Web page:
- The finding that the effect of the sanctions clause was to suspend, rather than extinguish, the defendant insurers’ obligation to pay out is potentially problematic. If a party’s obligations under a contract are not definitively extinguished by the effect of a properly invoked sanctions exclusion clause, but could be resuscitated if the sanctions regime changes, that party becomes subject to an uncrystallized liability of indeterminate duration. That may require that party to determine whether it should make a provision in its financial statements or disclose a contingent liability. Under International Accounting Standards, that requires the party to consider the probability of having to meet the obligation. Given that the response to that enquiry depends on geopolitical factors that in general are highly unpredictable and outside the party’s control, this hardly seems appropriate. Parties should therefore consider drafting sanctions exclusion clauses to extinguish the liability of the party seeking to rely on the clause, if not immediately, then within a reasonable timeframe.
A sensible approach to the EU Blocking Regulation
The Blocking Regulation renders it unlawful for EU persons to comply with certain U.S. sanctions laws that have extra-territorial effect. The claimant sought to argue that the Blocking Regulation prevented the defendant insurers from relying on the sanctions clause (given that, in the claimant’s view, a proper interpretation of the sanctions clause could only allow the defendant insurers to resist pay-out where that would lawfully expose them to sanctions). The judge sided with the defendant insurers on this point, positing that where a party merely relies upon the terms of a sanctions clause to resist performing a contractual obligation, this cannot be construed as an act of “compliance” with a third country’s sanctions regime, and thereby would not breach the Blocking Regulation. While this comment was strictly obiter (since the judge had already decided that the defendant insurers could not rely on the sanctions clause on its proper construction), many will welcome the judge’s commercially minded interpretation. It would allow parties to formulate sanctions clauses without attempting in vain to craft wording that would square the circle of complying with both U.S. sanctions and the Blocking Regulation.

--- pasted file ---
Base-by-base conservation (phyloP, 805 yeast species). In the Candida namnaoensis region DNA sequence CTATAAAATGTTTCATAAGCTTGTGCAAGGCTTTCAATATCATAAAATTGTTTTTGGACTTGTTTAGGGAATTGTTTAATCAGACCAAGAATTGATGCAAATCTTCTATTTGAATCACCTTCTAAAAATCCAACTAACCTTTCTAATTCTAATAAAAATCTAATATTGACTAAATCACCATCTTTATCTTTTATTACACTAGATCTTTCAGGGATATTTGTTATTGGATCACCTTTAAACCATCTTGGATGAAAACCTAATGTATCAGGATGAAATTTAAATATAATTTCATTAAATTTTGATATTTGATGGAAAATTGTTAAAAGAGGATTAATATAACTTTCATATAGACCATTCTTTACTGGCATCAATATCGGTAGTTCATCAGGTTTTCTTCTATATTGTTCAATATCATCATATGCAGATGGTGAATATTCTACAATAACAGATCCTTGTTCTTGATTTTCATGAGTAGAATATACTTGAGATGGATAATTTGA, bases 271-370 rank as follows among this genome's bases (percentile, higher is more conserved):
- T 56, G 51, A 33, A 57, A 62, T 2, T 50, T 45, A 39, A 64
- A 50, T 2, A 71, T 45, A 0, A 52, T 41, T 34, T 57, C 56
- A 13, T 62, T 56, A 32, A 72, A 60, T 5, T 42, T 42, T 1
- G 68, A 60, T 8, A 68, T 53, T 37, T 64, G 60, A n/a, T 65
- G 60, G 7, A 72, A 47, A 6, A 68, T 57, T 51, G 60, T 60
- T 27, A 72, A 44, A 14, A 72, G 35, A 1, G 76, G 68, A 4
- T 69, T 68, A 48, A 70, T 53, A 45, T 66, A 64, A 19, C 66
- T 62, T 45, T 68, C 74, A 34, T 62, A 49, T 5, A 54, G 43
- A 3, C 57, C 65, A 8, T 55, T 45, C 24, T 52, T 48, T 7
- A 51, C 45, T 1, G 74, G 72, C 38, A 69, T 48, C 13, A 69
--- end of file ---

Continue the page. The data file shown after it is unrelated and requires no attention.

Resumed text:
Mamancochet Mining Limited v. Aegis Managing Agency Limited and Others  EWHC 2643 (Comm).
 Council Regulation (EC) No 2271/96 (the “Blocking Regulation”). The Blocking Regulation prohibits compliance with certain U.S. sanctions by EU companies. Read our blog post on the Blocking Regulation here.
 The claimant was in fact an assignee of the benefit of the insurance policy, but this detail is not relevant to the analysis.